Hair Coloring Tips: The Dos & Don'ts of Coloring Your Hair

DO know how often you’ll need to touch up your roots before you commit to a color change

Root touch-ups: they’re not just for ladies going gray. If you’re opting for a permanent color, bleach, or highlight, you’ll need to re-color your roots, and you’ll need to know just how much upkeep your hair will require. Since touch-ups can cost anywhere from $20 to $60 depending on the salon, it’s important to know that you’re choosing a color that fits your budget.

First things first: in order to know how often you’ll need to touch up, you need to know what level you're at. Hair color is divided into levels of darkness to lightness, meaning that black hair ranks at level one and platinum blonde hair ranks at level twelve. According to David, if you’re a level six (dark blonde) who has dyed your hair to a level seven (medium blonde), you can last about six weeks before your roots become too noticeable. If you’re a level one and you’ve dyed your hair to a level nine, however, your roots will show much more quickly due to the contrast, so you’ll need to touch them up about once every three weeks. If you’ve opted for high- or low-lights rather than an all-around permanent color, your look can last for up to two to three weeks longer. #win!

To save yourself from constant touch-ups, ask your colorist to dye your roots just a touch darker than the rest of your hair, giving you an extremely subtle, short ombre effect that will make the contrast between your darker, natural color and your lighter, artificial color slightly less drastic so that your re-growth will go unnoticed for a longer period of time. You’ll win yourself at least an extra week every time!

DON’T choose a color and tone without considering how it will look with your skin coloring

Choices, choices, choices. When the hairstylist props a book of hair dye samples in front of you, or you wander around the pharmacy’s hair coloring aisle, it can seem like there’s an endless supply of options: fiery reds, rich browns, icy blondes... you get the picture. Unfortunately, the hair color that makes your friend look like a supermodel might not look so glamorous on you... in fact, it might make your skin look sallow or ruddy pink, or wash you out completely. Not hot. So how do you know which hue works for you? In order to keep your hair looking natural and to avoid a washed-out look, David suggests staying within two levels of your natural color when dyeing.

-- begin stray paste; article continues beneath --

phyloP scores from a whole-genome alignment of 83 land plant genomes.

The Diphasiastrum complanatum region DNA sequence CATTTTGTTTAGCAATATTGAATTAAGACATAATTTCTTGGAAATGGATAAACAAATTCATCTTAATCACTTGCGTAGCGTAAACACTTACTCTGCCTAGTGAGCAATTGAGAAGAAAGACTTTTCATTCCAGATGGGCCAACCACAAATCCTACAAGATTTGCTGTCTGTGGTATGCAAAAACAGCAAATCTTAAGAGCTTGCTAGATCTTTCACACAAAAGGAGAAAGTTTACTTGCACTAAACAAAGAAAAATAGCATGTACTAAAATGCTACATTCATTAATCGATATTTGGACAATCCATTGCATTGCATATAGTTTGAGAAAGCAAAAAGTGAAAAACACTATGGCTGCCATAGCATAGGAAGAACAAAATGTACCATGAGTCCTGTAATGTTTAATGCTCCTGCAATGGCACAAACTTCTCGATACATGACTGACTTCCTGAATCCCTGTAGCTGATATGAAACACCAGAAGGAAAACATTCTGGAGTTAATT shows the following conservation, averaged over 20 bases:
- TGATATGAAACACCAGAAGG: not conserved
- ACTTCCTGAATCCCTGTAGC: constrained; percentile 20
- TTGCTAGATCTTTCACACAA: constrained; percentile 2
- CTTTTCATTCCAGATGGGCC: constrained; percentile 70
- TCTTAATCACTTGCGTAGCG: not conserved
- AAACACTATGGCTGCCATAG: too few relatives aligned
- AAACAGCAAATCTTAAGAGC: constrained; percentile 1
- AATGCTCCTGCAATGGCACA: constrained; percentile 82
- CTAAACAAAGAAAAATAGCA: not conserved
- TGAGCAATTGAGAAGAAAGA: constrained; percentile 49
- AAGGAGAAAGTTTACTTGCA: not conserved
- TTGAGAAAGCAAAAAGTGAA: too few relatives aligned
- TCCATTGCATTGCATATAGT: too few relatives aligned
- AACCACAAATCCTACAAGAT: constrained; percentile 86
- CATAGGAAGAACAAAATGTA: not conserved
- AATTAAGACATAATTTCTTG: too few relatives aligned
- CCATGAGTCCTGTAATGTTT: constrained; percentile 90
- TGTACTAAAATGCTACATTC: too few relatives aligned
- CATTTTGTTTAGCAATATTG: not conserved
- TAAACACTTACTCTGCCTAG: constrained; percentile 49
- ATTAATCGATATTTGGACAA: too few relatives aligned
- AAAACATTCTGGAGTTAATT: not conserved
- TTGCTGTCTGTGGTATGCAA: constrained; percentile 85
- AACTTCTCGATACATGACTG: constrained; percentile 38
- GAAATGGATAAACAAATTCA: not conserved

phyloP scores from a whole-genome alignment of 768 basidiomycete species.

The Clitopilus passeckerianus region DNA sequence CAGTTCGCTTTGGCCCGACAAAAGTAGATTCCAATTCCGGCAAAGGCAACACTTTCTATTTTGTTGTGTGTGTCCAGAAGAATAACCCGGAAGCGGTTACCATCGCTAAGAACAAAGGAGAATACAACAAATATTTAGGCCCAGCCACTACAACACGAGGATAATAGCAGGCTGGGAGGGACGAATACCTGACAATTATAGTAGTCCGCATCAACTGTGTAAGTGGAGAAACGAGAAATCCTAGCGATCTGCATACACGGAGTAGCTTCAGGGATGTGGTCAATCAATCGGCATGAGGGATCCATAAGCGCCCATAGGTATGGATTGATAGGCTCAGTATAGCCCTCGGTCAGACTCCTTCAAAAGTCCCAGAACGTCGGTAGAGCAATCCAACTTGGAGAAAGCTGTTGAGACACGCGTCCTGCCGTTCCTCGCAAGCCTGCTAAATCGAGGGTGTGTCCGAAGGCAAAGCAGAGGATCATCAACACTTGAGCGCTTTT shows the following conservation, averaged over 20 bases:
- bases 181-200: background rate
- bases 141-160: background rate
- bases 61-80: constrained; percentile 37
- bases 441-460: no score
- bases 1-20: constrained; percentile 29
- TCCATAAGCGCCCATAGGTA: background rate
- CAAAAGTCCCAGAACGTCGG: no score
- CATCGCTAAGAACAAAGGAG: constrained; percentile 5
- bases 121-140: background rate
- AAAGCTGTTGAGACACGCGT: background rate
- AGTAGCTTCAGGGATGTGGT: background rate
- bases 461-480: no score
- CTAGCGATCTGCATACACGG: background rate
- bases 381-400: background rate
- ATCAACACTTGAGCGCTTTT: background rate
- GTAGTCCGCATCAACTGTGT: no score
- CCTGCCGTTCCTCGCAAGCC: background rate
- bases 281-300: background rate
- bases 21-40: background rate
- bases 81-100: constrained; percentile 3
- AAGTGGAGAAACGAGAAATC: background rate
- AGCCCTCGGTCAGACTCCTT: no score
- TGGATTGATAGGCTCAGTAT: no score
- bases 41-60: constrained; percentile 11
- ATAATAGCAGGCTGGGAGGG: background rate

The work doesn’t just stop with the color, though. The undertones behind the color are what can make or break a dye job. You know those shimmers of color you see in hair when it’s under direct sunlight? Yep, you guessed it: those are the hair’s undertones, and you’re going to have to determine which undertones work for your skin tone. For instance, if you’re a dirty blonde looking to dye two levels lighter, you have to choose between ashy or golden blonde, and if you’re going darker, you’ll have to choose between icy, bluer tones or chestnut and strawberry tones.

“I’m a big believer in the idea that opposites attract,” says David. “Cool skin-tones call for warm tones in the hair to balance [them] out.” To tell if your skin is cool or warm, check out your veins in direct sunlight. If they look greenish beneath your skin, you’re warm, and if they look bluish or purplish, you’re cool. Then choose a hair tone on the opposite side of the spectrum. Ashy blondes fall under the cool category, as do browns and blacks with blue undertones, while golden blondes and any color that has a reddish or honey undertone fall under the warm category.